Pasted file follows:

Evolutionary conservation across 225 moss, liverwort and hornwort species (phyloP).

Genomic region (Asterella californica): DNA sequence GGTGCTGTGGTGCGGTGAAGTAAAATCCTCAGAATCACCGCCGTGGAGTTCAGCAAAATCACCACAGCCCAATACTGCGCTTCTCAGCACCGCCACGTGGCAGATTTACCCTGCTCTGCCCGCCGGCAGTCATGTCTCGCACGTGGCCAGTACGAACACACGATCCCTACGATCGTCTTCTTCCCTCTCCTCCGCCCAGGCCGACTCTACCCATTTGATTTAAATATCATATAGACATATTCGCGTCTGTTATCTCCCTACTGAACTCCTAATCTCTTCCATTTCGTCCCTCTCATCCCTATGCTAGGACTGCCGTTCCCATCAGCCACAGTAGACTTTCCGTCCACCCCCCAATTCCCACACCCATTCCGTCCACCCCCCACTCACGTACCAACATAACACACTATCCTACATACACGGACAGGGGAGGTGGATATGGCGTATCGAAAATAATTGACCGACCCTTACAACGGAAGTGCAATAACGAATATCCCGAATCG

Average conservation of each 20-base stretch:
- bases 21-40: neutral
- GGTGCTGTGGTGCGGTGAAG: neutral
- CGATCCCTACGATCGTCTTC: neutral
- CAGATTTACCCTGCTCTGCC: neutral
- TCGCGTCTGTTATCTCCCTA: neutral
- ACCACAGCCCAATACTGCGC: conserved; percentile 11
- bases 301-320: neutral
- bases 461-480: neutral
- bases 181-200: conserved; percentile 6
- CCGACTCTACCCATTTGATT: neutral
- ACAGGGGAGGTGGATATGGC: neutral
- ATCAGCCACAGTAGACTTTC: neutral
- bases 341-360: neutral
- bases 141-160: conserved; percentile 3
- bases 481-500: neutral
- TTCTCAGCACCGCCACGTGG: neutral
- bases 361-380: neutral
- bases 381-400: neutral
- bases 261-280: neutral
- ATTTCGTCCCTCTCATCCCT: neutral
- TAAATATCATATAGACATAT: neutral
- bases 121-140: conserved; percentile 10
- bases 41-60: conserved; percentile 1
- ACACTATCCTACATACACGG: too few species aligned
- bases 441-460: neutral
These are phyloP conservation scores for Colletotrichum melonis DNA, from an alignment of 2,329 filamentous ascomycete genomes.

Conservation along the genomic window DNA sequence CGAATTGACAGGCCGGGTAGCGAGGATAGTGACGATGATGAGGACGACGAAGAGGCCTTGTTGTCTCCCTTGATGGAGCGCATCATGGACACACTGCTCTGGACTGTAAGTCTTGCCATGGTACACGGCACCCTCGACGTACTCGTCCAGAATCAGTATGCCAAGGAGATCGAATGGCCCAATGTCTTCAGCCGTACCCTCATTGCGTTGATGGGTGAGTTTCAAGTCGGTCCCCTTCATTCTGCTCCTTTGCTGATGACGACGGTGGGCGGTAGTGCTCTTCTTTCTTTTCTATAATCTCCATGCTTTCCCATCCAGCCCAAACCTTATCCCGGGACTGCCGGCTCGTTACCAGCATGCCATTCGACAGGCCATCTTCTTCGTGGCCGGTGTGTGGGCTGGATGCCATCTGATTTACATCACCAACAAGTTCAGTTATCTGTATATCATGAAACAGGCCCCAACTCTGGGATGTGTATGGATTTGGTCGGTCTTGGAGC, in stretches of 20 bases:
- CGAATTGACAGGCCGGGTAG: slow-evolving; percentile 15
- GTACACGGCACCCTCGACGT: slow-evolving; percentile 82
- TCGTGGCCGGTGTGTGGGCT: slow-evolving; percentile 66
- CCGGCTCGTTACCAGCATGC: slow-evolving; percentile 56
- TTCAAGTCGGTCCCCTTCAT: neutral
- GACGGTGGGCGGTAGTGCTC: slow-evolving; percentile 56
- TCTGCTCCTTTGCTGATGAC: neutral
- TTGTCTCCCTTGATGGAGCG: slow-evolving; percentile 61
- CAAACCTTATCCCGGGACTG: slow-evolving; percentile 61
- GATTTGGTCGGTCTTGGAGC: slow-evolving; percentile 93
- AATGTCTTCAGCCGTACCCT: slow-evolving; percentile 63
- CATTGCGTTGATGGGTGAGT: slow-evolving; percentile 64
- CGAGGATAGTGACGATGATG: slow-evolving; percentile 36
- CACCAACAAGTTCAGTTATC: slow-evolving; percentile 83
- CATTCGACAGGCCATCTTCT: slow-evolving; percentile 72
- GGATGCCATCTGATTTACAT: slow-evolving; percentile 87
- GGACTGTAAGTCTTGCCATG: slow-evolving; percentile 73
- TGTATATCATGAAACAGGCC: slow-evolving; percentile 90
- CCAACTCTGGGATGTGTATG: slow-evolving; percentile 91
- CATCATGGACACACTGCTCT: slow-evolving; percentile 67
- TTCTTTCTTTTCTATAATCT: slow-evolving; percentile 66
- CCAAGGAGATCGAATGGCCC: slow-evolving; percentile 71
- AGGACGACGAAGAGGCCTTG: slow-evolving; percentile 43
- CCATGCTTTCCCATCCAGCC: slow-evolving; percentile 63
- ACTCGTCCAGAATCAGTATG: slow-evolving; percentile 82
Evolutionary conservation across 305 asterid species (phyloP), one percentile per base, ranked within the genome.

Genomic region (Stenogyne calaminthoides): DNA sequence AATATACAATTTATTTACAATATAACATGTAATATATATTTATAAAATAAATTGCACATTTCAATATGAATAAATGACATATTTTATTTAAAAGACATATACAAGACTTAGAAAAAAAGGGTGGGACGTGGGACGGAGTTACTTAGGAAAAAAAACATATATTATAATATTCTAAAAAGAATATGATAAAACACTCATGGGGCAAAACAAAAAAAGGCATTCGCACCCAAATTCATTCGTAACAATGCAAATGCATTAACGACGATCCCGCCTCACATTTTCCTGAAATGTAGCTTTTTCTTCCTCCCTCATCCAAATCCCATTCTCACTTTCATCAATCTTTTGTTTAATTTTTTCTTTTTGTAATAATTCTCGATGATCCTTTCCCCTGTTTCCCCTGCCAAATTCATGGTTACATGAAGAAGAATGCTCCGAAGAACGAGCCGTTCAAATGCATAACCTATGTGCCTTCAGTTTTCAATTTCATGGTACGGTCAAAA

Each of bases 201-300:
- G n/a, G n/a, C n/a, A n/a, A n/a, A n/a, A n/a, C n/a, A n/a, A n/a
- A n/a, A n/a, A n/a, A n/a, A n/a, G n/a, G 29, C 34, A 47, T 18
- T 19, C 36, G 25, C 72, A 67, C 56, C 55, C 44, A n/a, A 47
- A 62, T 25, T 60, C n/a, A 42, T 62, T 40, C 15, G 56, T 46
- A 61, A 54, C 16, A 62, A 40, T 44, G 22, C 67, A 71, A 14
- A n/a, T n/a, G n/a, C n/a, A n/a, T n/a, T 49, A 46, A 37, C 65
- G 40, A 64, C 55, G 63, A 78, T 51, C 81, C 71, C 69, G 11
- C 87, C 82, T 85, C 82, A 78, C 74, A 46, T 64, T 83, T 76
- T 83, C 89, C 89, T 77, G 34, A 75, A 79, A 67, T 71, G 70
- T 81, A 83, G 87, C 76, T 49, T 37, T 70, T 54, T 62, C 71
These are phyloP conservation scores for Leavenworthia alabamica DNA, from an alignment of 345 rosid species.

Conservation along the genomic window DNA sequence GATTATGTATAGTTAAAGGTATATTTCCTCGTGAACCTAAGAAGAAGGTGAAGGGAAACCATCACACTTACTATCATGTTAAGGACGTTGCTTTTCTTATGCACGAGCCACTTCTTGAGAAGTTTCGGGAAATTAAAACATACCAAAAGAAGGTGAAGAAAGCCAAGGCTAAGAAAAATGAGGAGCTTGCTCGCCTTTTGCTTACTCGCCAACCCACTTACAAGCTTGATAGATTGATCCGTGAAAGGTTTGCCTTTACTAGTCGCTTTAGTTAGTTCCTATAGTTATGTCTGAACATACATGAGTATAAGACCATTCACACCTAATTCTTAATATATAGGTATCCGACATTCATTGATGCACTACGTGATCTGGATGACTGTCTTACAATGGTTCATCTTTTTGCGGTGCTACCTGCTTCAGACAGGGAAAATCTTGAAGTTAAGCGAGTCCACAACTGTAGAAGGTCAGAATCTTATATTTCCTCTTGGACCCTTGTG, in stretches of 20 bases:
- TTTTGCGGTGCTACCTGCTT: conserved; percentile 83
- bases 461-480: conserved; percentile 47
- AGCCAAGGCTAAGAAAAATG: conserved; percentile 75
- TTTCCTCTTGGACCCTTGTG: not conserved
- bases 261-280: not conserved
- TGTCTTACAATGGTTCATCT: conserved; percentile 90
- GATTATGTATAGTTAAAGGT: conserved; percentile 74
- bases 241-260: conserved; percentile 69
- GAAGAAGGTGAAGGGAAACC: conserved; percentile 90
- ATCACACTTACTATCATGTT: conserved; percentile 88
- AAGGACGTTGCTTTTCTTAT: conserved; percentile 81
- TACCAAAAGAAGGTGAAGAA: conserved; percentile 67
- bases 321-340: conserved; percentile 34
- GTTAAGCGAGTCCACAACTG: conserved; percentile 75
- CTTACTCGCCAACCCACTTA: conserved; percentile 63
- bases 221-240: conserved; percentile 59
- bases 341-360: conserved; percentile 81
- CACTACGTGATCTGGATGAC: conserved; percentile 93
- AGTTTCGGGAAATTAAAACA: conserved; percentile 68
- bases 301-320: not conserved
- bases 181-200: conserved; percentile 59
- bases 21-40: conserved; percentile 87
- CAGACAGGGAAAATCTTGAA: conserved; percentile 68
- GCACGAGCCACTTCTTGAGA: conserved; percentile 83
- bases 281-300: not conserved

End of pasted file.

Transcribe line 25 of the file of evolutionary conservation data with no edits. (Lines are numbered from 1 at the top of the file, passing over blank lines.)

- bases 121-140: conserved; percentile 10